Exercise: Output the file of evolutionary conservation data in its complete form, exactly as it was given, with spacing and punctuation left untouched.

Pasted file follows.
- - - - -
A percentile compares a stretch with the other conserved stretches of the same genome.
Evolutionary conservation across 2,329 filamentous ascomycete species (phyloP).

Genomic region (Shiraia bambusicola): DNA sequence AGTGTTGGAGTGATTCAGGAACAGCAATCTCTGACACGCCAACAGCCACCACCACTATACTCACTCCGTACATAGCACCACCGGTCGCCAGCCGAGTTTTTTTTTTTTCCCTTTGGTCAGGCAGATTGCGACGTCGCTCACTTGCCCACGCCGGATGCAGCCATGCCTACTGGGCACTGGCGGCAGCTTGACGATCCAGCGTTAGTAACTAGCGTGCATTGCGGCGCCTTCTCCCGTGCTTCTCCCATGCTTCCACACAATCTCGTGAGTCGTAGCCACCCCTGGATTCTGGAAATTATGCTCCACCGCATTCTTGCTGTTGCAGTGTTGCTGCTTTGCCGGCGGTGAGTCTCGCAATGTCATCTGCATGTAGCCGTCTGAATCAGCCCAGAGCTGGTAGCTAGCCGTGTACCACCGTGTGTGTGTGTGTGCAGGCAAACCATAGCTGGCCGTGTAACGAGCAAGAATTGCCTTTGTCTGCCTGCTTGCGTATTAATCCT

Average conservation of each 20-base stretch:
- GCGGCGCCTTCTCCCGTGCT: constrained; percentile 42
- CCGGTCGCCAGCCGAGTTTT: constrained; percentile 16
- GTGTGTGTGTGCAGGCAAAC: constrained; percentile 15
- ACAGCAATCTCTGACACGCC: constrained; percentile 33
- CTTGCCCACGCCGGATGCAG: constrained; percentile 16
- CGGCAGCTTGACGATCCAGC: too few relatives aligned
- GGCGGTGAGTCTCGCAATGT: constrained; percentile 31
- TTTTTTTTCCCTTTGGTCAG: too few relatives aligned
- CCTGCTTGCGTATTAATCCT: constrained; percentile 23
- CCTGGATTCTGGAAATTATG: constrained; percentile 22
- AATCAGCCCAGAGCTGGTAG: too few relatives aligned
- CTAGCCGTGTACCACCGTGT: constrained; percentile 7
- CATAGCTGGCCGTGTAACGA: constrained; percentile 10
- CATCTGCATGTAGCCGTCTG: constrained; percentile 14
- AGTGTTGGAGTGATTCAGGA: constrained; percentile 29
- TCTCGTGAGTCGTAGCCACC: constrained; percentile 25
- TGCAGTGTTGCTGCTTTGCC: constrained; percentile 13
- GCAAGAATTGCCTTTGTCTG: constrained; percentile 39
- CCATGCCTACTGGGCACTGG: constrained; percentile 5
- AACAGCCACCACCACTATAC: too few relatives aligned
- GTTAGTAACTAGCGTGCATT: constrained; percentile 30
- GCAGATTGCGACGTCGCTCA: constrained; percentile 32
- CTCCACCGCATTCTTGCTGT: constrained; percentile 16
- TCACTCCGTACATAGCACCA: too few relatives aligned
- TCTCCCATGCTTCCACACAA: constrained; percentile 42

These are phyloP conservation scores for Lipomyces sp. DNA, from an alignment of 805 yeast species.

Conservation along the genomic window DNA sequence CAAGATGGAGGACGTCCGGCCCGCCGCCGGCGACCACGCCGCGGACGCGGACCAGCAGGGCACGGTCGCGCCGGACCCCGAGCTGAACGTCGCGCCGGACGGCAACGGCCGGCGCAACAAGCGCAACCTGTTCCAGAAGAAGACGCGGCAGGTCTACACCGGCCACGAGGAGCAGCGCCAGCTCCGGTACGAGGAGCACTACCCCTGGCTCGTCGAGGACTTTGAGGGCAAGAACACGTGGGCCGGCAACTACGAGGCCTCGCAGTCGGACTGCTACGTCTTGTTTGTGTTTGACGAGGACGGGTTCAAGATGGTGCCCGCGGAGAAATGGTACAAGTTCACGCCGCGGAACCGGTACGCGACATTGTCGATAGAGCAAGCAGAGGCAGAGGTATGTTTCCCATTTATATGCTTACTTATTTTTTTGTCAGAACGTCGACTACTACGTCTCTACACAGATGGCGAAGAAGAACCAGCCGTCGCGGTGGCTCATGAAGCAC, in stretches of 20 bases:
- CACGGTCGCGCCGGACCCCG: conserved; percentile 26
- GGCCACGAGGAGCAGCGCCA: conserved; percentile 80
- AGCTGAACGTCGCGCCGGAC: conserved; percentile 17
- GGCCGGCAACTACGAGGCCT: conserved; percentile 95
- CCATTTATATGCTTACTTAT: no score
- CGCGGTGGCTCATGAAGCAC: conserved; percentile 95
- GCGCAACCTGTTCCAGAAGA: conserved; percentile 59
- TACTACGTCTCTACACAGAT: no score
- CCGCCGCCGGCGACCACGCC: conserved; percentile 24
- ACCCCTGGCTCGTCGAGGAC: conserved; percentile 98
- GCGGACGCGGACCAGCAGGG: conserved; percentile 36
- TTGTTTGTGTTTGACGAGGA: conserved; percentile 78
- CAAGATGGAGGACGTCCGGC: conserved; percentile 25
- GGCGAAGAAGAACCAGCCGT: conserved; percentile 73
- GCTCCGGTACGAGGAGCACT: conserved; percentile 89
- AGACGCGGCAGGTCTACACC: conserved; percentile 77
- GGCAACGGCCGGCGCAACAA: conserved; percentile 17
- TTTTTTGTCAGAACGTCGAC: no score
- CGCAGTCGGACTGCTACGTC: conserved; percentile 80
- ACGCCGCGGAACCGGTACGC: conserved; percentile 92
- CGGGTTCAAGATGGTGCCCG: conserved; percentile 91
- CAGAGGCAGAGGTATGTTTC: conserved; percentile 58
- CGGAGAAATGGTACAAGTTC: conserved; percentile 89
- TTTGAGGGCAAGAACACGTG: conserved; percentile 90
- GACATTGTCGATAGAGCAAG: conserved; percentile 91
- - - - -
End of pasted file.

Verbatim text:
A percentile compares a stretch with the other conserved stretches of the same genome.
Evolutionary conservation across 2,329 filamentous ascomycete species (phyloP).

Genomic region (Shiraia bambusicola): DNA sequence AGTGTTGGAGTGATTCAGGAACAGCAATCTCTGACACGCCAACAGCCACCACCACTATACTCACTCCGTACATAGCACCACCGGTCGCCAGCCGAGTTTTTTTTTTTTCCCTTTGGTCAGGCAGATTGCGACGTCGCTCACTTGCCCACGCCGGATGCAGCCATGCCTACTGGGCACTGGCGGCAGCTTGACGATCCAGCGTTAGTAACTAGCGTGCATTGCGGCGCCTTCTCCCGTGCTTCTCCCATGCTTCCACACAATCTCGTGAGTCGTAGCCACCCCTGGATTCTGGAAATTATGCTCCACCGCATTCTTGCTGTTGCAGTGTTGCTGCTTTGCCGGCGGTGAGTCTCGCAATGTCATCTGCATGTAGCCGTCTGAATCAGCCCAGAGCTGGTAGCTAGCCGTGTACCACCGTGTGTGTGTGTGTGCAGGCAAACCATAGCTGGCCGTGTAACGAGCAAGAATTGCCTTTGTCTGCCTGCTTGCGTATTAATCCT

Average conservation of each 20-base stretch:
- GCGGCGCCTTCTCCCGTGCT: constrained; percentile 42
- CCGGTCGCCAGCCGAGTTTT: constrained; percentile 16
- GTGTGTGTGTGCAGGCAAAC: constrained; percentile 15
- ACAGCAATCTCTGACACGCC: constrained; percentile 33
- CTTGCCCACGCCGGATGCAG: constrained; percentile 16
- CGGCAGCTTGACGATCCAGC: too few relatives aligned
- GGCGGTGAGTCTCGCAATGT: constrained; percentile 31
- TTTTTTTTCCCTTTGGTCAG: too few relatives aligned
- CCTGCTTGCGTATTAATCCT: constrained; percentile 23
- CCTGGATTCTGGAAATTATG: constrained; percentile 22
- AATCAGCCCAGAGCTGGTAG: too few relatives aligned
- CTAGCCGTGTACCACCGTGT: constrained; percentile 7
- CATAGCTGGCCGTGTAACGA: constrained; percentile 10
- CATCTGCATGTAGCCGTCTG: constrained; percentile 14
- AGTGTTGGAGTGATTCAGGA: constrained; percentile 29
- TCTCGTGAGTCGTAGCCACC: constrained; percentile 25
- TGCAGTGTTGCTGCTTTGCC: constrained; percentile 13
- GCAAGAATTGCCTTTGTCTG: constrained; percentile 39
- CCATGCCTACTGGGCACTGG: constrained; percentile 5
- AACAGCCACCACCACTATAC: too few relatives aligned
- GTTAGTAACTAGCGTGCATT: constrained; percentile 30
- GCAGATTGCGACGTCGCTCA: constrained; percentile 32
- CTCCACCGCATTCTTGCTGT: constrained; percentile 16
- TCACTCCGTACATAGCACCA: too few relatives aligned
- TCTCCCATGCTTCCACACAA: constrained; percentile 42

These are phyloP conservation scores for Lipomyces sp. DNA, from an alignment of 805 yeast species.

Conservation along the genomic window DNA sequence CAAGATGGAGGACGTCCGGCCCGCCGCCGGCGACCACGCCGCGGACGCGGACCAGCAGGGCACGGTCGCGCCGGACCCCGAGCTGAACGTCGCGCCGGACGGCAACGGCCGGCGCAACAAGCGCAACCTGTTCCAGAAGAAGACGCGGCAGGTCTACACCGGCCACGAGGAGCAGCGCCAGCTCCGGTACGAGGAGCACTACCCCTGGCTCGTCGAGGACTTTGAGGGCAAGAACACGTGGGCCGGCAACTACGAGGCCTCGCAGTCGGACTGCTACGTCTTGTTTGTGTTTGACGAGGACGGGTTCAAGATGGTGCCCGCGGAGAAATGGTACAAGTTCACGCCGCGGAACCGGTACGCGACATTGTCGATAGAGCAAGCAGAGGCAGAGGTATGTTTCCCATTTATATGCTTACTTATTTTTTTGTCAGAACGTCGACTACTACGTCTCTACACAGATGGCGAAGAAGAACCAGCCGTCGCGGTGGCTCATGAAGCAC, in stretches of 20 bases:
- CACGGTCGCGCCGGACCCCG: conserved; percentile 26
- GGCCACGAGGAGCAGCGCCA: conserved; percentile 80
- AGCTGAACGTCGCGCCGGAC: conserved; percentile 17
- GGCCGGCAACTACGAGGCCT: conserved; percentile 95
- CCATTTATATGCTTACTTAT: no score
- CGCGGTGGCTCATGAAGCAC: conserved; percentile 95
- GCGCAACCTGTTCCAGAAGA: conserved; percentile 59
- TACTACGTCTCTACACAGAT: no score
- CCGCCGCCGGCGACCACGCC: conserved; percentile 24
- ACCCCTGGCTCGTCGAGGAC: conserved; percentile 98
- GCGGACGCGGACCAGCAGGG: conserved; percentile 36
- TTGTTTGTGTTTGACGAGGA: conserved; percentile 78
- CAAGATGGAGGACGTCCGGC: conserved; percentile 25
- GGCGAAGAAGAACCAGCCGT: conserved; percentile 73
- GCTCCGGTACGAGGAGCACT: conserved; percentile 89
- AGACGCGGCAGGTCTACACC: conserved; percentile 77
- GGCAACGGCCGGCGCAACAA: conserved; percentile 17
- TTTTTTGTCAGAACGTCGAC: no score
- CGCAGTCGGACTGCTACGTC: conserved; percentile 80
- ACGCCGCGGAACCGGTACGC: conserved; percentile 92
- CGGGTTCAAGATGGTGCCCG: conserved; percentile 91
- CAGAGGCAGAGGTATGTTTC: conserved; percentile 58
- CGGAGAAATGGTACAAGTTC: conserved; percentile 89
- TTTGAGGGCAAGAACACGTG: conserved; percentile 90
- GACATTGTCGATAGAGCAAG: conserved; percentile 91